Expansion and Expulsion
The 1940s saw yet another reversal of U.S.
policies--and attitudes--toward Mexican immigration. As wartime
industries absorbed U.S. workers, farmers became desperate for
low-cost labor and urged the government to take action. In 1942,
the U.S. and Mexico jointly created the bracero, or laborer,
program, which encouraged Mexicans to come to the U.S. as contract
workers. Braceros were generally paid very low wages, and often
worked under conditions that most U.S. citizens were unwilling
to accept. Braceros were treated so poorly in Texas, for example,
that for a period the Mexican government refused to send any
workers to that state. The program was very popular with U.S.
farmers, and was extended well past the end of World War II,
not ending until 1964. More than 5 million Mexicans came to the
U.S. as braceros, and hundreds of thousands stayed.
Ironically, just as one government program
was pulling Mexican immigrants into the U.S., another was pushing
them out. After the war, the U.S. began a new campaign of deportation,
on a much larger scale than during the Depression. The expulsions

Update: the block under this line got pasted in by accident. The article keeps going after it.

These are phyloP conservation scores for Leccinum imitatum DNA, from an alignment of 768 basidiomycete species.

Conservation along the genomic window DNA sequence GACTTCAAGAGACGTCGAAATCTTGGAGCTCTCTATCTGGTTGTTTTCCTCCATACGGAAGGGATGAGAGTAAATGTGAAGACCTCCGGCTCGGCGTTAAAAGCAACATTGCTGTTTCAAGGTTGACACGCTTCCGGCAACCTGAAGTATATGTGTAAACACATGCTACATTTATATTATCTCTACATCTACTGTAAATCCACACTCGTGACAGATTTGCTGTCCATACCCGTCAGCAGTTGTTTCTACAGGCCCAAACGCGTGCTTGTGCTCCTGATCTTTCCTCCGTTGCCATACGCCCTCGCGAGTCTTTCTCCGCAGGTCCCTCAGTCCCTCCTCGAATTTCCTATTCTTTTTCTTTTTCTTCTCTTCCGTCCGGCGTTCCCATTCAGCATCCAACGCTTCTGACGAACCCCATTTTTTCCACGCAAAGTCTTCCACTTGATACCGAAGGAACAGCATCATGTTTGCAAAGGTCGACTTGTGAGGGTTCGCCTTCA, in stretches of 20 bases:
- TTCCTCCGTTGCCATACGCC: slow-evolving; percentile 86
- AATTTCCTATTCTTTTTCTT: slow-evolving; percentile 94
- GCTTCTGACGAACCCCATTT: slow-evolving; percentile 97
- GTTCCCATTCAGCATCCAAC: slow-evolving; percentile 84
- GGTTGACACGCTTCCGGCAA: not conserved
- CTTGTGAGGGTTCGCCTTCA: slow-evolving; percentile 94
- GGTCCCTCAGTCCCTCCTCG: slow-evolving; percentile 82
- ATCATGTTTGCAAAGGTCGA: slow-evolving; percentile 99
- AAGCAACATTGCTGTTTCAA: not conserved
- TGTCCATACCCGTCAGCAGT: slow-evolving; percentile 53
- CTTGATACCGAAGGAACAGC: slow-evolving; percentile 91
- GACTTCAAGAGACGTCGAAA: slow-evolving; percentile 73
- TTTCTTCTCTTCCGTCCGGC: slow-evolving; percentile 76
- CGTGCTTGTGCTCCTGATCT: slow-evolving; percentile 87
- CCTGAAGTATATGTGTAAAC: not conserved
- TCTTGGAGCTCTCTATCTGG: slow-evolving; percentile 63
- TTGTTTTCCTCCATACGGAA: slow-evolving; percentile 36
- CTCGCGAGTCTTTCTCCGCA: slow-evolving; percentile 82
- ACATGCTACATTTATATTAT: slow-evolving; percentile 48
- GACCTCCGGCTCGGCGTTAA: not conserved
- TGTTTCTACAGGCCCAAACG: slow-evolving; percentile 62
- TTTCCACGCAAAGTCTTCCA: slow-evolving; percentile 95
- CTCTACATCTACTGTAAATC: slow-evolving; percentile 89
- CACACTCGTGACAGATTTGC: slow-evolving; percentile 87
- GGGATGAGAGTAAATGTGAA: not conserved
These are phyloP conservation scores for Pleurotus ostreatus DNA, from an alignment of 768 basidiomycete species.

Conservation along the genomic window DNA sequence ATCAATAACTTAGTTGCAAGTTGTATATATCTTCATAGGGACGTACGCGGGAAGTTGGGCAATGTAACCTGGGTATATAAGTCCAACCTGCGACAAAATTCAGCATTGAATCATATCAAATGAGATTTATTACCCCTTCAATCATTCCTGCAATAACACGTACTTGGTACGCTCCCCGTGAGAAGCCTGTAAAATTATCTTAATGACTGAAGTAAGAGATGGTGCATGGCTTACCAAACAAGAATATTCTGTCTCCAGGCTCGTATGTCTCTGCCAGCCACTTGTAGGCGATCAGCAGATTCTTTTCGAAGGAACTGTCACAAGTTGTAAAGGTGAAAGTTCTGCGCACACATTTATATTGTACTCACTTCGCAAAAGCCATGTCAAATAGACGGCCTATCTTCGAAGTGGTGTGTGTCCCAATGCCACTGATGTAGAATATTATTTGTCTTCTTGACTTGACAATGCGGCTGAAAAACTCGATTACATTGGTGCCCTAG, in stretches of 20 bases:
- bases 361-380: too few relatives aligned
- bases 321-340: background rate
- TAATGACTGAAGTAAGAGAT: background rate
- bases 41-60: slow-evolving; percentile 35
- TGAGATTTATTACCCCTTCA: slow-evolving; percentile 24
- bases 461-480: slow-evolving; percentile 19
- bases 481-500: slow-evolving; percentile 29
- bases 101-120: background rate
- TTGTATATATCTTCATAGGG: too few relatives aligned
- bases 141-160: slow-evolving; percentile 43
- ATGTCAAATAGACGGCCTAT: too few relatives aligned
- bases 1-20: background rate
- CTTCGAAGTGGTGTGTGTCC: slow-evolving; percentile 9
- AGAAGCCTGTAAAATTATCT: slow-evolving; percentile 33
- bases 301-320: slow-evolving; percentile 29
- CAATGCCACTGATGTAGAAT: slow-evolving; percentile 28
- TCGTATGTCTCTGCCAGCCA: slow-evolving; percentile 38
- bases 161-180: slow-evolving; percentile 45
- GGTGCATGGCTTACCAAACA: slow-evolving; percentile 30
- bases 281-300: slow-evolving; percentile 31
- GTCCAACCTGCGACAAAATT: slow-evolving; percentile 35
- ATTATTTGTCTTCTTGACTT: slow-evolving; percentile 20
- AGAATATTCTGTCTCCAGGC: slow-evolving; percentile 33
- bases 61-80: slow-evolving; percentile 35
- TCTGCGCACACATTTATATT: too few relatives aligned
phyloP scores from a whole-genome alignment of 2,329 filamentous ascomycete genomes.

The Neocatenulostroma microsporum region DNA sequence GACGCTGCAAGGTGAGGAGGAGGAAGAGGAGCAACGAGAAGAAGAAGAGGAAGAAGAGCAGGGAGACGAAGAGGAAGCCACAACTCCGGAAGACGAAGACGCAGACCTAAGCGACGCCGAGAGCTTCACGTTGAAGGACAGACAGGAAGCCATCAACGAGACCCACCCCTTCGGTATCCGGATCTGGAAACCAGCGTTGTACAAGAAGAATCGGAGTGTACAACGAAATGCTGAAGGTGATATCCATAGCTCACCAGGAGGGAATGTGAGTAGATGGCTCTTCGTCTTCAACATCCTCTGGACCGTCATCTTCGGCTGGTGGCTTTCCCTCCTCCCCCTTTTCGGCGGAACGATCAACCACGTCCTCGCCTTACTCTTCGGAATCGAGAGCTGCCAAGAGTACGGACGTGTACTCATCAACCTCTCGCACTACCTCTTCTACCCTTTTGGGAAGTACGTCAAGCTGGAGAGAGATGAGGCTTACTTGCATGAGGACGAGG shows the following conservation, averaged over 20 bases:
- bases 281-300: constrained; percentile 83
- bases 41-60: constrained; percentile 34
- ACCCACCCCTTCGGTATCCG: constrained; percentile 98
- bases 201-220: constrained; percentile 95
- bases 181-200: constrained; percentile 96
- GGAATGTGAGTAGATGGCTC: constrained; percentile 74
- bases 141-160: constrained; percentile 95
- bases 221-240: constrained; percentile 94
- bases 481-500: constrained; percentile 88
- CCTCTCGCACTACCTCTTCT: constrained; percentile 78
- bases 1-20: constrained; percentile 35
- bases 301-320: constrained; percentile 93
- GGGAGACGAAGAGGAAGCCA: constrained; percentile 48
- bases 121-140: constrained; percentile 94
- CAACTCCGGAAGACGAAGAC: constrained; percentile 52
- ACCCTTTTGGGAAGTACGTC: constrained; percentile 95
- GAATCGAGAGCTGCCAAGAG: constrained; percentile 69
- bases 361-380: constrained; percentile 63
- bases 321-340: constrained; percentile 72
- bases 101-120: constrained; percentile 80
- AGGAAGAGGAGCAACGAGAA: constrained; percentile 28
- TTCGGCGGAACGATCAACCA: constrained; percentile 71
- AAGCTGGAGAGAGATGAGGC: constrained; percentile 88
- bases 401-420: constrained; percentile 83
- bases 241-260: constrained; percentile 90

lasted well into the 1950s, and sent more than 4 million immigrants,
as well as many Mexican Americans, to Mexico.
Taking the Public Stage
After the 1941 attack on Pearl Harbor, Mexican
Americans enlisted in the military in significant numbers. In
an on-the-street interview from
December 9, 1941, a Texas man explained that "I was born in Mexico
myself too, but I raised my kids and I have to fight for my country
with my kids…." Mexican Americans were awarded more than 30 Congressional
Medals of Honor during the war, and Second World War veterans
went on to form political organizations on their return from
Many Mexican American civic organizations became
prominent in the postwar years, including the League of United
Latin American Citizens (LULAC) and the Mexican American Legal
Defense and Educational Fund (MALDEF).
Perhaps the best-known Mexican American movement
of the postwar years was the United Farm Workers (UFW) in the
1960s and '70s. The UFW organized farmworkers nationwide and
pressured employers through boycotts of non-union produce. These
campaigns received widespread publicity, and the UFW's leader,
César Chávez, became a well-known representative of the Mexican
American community nationwide. Other activists fought for greater
recognition of Mexican Americans and began to describe themselves
as Chicanos and Chicanas.